What are Amines?

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Amines are organic molecules containing nitrogen and are relatives of ammonia. In amines one of the hydrogen atoms on the nitrogen is replaced with a hydrocarbon group. Depending on how many hydrogens have been replaced by the hydrocarbon group they have been classified into Primary, secondary and tertiary amines. Amines have single bonds between carbon and nitrogen. Nitrogen can form a covalent bond with three other atoms. When all three side groups are hydrogen the compound is called ammonia (NH3). When one or more of the hydrogen’s are substituted by organic groups (containing carbon) they are called “amines”.


What is the nomenclature followed in Amines ?

The nomenclature of amines follows the IUPAC  as other organic chemicals. The IUPAC method follows the naming by considering the base group to be an alkane and the attached  -NH2 group as the amino group. For example, CH3-NH2 in IUPAC method is, amino methane. The other way is by naming the  alkyl group attached to the nitrogen in the amine. For example, CH3-NH2 in this method is named as methyl amine.The amines are found in different kinds of vital bio-molecules and significant pharmaceutical agents. They are used to make azo-dyes, many drugs and medicines which are based on amino compounds.


What are the different types of Amines?

There are 2 classes of amines. They are as below.

  • Aliphatic amines: These aliphatic amines are classified into 3 types.

        A) Primary amines: Primary amines are formed when one of three hydrogen atoms in ammonia is substituted by an alkyl group which means the formula of the primary amine will be RNH2 where "R" is an alkyl group. Significant primary alkyl amines encompass methylamine (CH3NH2), ethanolamine (2-aminoethanol).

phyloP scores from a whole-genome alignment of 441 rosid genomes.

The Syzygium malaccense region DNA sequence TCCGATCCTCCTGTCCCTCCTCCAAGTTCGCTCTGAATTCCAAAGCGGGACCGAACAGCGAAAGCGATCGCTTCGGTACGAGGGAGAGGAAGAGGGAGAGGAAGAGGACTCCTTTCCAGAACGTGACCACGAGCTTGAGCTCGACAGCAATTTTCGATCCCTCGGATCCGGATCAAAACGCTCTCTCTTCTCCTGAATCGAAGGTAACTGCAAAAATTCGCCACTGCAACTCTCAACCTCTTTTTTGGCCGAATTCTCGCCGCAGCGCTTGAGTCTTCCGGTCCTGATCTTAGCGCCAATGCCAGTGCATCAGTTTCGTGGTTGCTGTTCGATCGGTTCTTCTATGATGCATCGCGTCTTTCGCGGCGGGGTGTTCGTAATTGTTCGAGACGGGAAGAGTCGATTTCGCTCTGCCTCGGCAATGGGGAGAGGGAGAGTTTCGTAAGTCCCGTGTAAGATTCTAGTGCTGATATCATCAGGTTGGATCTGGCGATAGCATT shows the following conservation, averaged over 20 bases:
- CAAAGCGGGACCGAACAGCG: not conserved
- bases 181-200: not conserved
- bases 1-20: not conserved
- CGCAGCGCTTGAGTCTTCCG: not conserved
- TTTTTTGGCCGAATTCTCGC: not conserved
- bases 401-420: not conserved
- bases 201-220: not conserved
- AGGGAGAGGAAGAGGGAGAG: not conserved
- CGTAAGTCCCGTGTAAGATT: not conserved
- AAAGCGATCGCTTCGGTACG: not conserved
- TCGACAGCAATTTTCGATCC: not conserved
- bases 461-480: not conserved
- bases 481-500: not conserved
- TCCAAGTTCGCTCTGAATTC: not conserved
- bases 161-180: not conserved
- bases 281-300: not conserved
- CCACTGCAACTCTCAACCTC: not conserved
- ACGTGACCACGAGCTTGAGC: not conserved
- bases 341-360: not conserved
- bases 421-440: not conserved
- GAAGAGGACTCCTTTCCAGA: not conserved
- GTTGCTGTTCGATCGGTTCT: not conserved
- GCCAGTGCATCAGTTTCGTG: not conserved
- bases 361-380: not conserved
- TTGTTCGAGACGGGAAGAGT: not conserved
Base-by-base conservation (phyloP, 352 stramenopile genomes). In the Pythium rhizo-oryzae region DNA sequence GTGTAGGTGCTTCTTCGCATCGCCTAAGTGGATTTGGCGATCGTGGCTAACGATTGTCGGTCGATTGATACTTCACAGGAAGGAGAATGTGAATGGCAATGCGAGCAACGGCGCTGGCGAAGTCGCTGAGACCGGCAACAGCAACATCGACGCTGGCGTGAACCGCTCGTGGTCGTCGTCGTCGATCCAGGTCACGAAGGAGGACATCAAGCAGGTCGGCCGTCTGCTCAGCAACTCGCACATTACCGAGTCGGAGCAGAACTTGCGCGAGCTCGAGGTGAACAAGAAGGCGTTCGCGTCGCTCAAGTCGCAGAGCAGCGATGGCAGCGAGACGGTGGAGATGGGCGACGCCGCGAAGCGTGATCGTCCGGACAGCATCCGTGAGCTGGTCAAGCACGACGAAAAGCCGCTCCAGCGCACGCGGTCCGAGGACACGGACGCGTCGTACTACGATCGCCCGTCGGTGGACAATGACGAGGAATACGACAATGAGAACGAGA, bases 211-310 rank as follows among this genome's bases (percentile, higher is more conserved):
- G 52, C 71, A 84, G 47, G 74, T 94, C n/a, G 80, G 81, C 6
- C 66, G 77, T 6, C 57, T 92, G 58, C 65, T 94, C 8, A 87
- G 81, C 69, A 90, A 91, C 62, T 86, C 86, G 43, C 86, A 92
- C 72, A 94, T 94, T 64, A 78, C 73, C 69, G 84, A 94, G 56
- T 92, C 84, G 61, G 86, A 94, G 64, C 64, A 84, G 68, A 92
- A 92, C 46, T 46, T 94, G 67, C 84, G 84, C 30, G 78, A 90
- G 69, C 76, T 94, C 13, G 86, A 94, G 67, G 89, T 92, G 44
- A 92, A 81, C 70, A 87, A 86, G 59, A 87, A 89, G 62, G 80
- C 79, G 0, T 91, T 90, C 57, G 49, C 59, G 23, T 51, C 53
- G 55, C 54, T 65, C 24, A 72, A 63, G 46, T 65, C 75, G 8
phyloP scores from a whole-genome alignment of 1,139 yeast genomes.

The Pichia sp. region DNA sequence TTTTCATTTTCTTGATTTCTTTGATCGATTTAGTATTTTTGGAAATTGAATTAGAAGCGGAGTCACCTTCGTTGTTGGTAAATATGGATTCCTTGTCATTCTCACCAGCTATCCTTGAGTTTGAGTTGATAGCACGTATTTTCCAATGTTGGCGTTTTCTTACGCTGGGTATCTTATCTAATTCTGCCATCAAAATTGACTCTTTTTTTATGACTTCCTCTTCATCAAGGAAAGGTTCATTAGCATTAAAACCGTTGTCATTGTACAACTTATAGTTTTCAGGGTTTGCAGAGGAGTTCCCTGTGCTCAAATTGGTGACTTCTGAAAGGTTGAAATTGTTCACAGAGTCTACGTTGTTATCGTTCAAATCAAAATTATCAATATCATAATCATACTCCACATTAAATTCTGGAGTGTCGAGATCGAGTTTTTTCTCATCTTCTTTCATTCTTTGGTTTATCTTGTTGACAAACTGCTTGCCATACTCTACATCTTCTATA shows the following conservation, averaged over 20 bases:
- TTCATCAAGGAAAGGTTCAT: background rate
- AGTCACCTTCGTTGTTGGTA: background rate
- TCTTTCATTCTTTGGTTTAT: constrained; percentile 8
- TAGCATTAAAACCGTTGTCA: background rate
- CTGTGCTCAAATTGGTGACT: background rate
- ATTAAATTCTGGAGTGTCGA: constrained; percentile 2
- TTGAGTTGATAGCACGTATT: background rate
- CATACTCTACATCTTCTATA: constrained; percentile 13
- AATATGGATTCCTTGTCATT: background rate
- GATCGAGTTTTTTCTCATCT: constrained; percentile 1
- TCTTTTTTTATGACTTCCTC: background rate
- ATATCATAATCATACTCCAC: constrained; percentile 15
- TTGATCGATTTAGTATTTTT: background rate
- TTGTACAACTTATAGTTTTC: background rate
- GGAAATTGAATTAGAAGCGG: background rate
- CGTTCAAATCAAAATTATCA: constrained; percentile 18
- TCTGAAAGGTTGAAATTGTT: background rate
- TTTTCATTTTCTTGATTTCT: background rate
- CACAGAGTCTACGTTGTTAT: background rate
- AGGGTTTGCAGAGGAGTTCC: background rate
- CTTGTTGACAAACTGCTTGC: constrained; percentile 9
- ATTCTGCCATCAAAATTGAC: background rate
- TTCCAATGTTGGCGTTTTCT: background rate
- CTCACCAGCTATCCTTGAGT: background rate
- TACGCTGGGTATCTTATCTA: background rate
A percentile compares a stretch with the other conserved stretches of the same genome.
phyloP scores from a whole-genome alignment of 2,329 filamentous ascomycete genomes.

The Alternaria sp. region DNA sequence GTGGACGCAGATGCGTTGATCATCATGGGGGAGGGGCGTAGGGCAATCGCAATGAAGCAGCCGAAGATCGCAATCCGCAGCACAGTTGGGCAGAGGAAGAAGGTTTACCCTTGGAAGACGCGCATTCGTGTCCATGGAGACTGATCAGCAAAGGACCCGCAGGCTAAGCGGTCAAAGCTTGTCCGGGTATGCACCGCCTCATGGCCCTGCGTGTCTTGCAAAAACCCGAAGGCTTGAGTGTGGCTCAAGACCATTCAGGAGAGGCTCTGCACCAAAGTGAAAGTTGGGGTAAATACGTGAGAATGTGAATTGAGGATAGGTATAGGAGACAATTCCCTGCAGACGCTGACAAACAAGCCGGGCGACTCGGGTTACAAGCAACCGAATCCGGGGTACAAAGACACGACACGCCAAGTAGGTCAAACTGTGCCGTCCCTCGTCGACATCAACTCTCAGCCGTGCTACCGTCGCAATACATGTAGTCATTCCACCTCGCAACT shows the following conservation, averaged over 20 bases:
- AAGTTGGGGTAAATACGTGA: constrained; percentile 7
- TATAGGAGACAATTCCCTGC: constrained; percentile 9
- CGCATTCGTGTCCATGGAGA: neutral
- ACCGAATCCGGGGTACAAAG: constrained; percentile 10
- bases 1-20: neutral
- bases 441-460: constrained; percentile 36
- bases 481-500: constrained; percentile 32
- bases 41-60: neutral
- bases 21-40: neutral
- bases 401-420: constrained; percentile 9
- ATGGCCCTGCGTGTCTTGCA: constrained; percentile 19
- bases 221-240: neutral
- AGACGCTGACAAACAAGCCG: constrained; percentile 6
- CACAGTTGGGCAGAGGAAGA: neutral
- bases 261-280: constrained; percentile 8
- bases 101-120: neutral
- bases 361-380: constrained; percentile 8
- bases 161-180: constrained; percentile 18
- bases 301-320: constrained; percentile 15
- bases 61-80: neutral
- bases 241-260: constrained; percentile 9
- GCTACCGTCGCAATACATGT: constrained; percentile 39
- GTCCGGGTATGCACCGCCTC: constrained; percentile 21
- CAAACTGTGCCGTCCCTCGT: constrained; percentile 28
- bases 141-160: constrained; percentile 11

B) Secondary amines: In a secondary amine, two of the hydrogen atoms in an ammonia molecule have been replaced by hydrocarbon groups. Major examples include dimethylamine, (CH3)2 NH and diethylamine.

        C) Tertiary amines: In a tertiary amine, all of the hydrogen atoms in an ammonia molecule have been replaced by hydrocarbon groups. The naming is analogous to secondary amines. An example of tertiary amine is trimethylamine, (CH3)3 N, that has a characteristically fishy stink.

  • Aromatic amines: Aromatic amines are also known as Analines. These are obtained as byproducts in the  manufacturing compounds of dyes, pesticides, polyurethane foams etc. They are three types of aromatic amines, the monocyclic, polycycluc and heterocyclic amines. Heterocyclic amine are formed when meat and fish are grilled. 

    Examples are, benzidine, pyridine, 1,2 Diphenylhydrazine.


What are the properties of Amines?

  • The properties of primary and secondary amines are mainly altered by the Hydrogen bonding. The reason for the elevated boiling points of the primary amines is that they can form hydrogen bonds with each other as well as van der Waals dispersion forces and dipole-dipole interactions. The boiling point of the secondary amine is a little lower than the primary amine with the identical number of carbon atoms. The lower boiling point is due to the lower dipole-dipole attractions in the dimethylamine compared with ethylamine.
  •  The boiling point of amines is usually lower than those of the alcohols. In standard conditions, methylamine and ethylamine are gases, but the analogous methyl alcohol and ethyl alcohols are liquids.
  •  Gaseous amines acquire a distinguishing ammonia smell whereas  liquid amines have a characteristic "fishy" smell.
  •  The majority of aliphatic amines exhibit some solubility in water, because of their ability to form hydrogen bonds. Solubility decreases with the increase in the number of carbon atoms.